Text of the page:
The morning I meet Brutus, one of North Island’s original inhabitants, he’s got one thing on his mind: food. Brutus, trundling towards me with a speed that belies his 200kg frame is, according to North Island’s conservation manager Tarryn Retief, disappointed I haven’t come laden with watermelon. He’s one of the oldest giant Aldabra tortoises in these parts, at an estimated 210 years old, and also its most famous (not to mention its most accident-prone – he’s twice collided with island golf buggies, leaving his shell cratered and, as a consequence, decorated with strips of reflective tape). Records for this tiny paradise suggest Brutus was grazing beneath the aying coconut palms long before North Island became a tourism hotspot. Today, his very existence is symbolic of how far this once beleaguered island – and, indeed the entire Seychelles – has come.
The archipelago – a cluster of 115 islands lying 1,500km off the east coast of Africa – may deservedly have a reputation as a playground for celebrities and honeymooners, much like its Indian Ocean rivals Mauritius and the Maldives. And it may have the same manicured sands and high concentration of luxury resorts, too. But it is also, in many ways, a far wilder place, blessed with an abundance of natural riches. Thanks to a unique ecosystem and an ancient landscape where mountains, tropical forests and powder-soft, palm-lined beaches all combine, you’ll find here a collection of plant, animal and sea life like nowhere else on Earth. And that’s inspired a very different development plan for the Seychelles – one that’s seeing the island group slowly redefine itself as a hub of responsible tourism.
“Developers have realised, even if only from a monetary perspective, that conservation is good for business,” Retief explains over a lunch at North Island’s airy Piazza. “If you have a resort that’s surrounded by beautiful forest, with picturesque beaches and turtles, then people will want to visit.”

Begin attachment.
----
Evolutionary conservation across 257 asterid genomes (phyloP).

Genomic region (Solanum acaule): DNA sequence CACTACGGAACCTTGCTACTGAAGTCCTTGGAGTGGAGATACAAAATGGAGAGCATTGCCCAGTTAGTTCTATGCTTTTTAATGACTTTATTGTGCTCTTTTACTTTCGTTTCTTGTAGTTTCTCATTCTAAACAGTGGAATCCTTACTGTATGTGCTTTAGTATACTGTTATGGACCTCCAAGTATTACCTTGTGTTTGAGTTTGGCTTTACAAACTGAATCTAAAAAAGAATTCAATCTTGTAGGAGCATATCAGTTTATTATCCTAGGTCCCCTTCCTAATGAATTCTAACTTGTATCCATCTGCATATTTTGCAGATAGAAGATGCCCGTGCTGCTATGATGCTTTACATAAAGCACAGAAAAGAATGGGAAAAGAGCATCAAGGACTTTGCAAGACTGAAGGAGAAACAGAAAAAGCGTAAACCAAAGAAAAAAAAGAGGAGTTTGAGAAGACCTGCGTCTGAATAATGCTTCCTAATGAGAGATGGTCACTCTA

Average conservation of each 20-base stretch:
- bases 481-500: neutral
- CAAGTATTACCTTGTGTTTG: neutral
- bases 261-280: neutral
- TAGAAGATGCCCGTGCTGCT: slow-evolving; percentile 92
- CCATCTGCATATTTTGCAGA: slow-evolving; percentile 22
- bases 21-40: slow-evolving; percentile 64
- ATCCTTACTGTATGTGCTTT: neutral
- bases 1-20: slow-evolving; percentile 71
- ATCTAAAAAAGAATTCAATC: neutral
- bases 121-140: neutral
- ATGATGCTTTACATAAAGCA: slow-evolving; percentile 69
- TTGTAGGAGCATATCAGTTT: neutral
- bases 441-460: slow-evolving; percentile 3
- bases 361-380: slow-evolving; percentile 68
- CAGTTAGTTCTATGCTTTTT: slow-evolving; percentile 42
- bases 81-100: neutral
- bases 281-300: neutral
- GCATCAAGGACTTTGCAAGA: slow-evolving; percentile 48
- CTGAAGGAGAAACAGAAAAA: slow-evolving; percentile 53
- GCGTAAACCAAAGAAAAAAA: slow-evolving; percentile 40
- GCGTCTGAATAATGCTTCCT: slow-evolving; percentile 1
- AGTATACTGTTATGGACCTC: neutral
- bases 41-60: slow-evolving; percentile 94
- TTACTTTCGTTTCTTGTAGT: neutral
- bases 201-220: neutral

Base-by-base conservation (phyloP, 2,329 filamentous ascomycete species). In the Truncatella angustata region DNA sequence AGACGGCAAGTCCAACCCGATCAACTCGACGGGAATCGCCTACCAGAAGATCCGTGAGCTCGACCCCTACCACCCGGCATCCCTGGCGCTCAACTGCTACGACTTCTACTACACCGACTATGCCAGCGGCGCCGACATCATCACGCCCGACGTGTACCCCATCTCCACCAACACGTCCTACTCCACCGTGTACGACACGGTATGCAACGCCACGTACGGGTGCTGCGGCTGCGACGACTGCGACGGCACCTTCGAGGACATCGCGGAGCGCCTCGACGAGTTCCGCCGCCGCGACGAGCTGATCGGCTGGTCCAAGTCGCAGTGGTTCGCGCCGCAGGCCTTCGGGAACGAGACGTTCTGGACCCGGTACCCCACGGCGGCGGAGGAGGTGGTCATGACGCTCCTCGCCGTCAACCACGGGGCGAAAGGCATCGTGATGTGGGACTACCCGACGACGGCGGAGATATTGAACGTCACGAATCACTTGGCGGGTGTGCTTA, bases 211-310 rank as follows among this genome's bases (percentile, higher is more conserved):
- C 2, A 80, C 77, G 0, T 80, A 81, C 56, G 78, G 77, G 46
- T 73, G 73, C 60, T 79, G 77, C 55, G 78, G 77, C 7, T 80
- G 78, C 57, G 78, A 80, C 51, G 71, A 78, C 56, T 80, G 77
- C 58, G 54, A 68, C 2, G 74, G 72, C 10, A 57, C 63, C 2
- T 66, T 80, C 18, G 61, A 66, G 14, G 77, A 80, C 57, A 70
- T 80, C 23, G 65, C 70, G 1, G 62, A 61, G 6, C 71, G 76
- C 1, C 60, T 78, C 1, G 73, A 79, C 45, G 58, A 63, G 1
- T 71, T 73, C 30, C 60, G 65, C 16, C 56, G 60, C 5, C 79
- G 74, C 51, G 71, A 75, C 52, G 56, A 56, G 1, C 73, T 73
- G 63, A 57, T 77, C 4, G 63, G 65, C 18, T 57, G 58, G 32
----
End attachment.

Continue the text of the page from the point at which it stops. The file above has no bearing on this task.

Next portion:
North, as it’s often called, boasts all this and more, and is one of the Seychelles’ most coveted destinations. But it wasn’t always so. A former coconut plantation, it had been abandoned for almost 40 years when it was purchased in 1997 for $5m by a team including African conservation group Wilderness Safaris. Overgrown with invasive plant species, infested with rats and with its population of Aldabra tortoises reduced from thousands to just three (Brutus included), it wasn’t exactly the stuff of Robinson Crusoe fantasies.
Wilderness Safaris, which had successfully developed eco-camps across Africa, hired Johannesburg architects Silvio Rech and Lesley Carstens to transform North from deserted island into an upscale resort. Their 11 spectacular beach villas, which opened in 2004, are the stuff of dreams – all airy pavilions, glamorous interiors and freshwater plunge pools, with a seamlessness between the structures and their surroundings. Because it’s so secluded, luxurious and private, North attracts its share of celebrity guests, including George and Amal Clooney who honeymooned here in 2014. Now owned by an anonymous European businessman, North has maintained its commitment to conservation, and its on-site environmental team has ambitious plans for the reintroduction of native flora and fauna. “Basically, you’re starting with nothing, and slowly trying to re-establish all the species that should be on the island,” says Retief who, with her husband, environmental manager CJ Havemann, has called North home for four years. “We want to bring the island back to how it should have been, before man settled here.”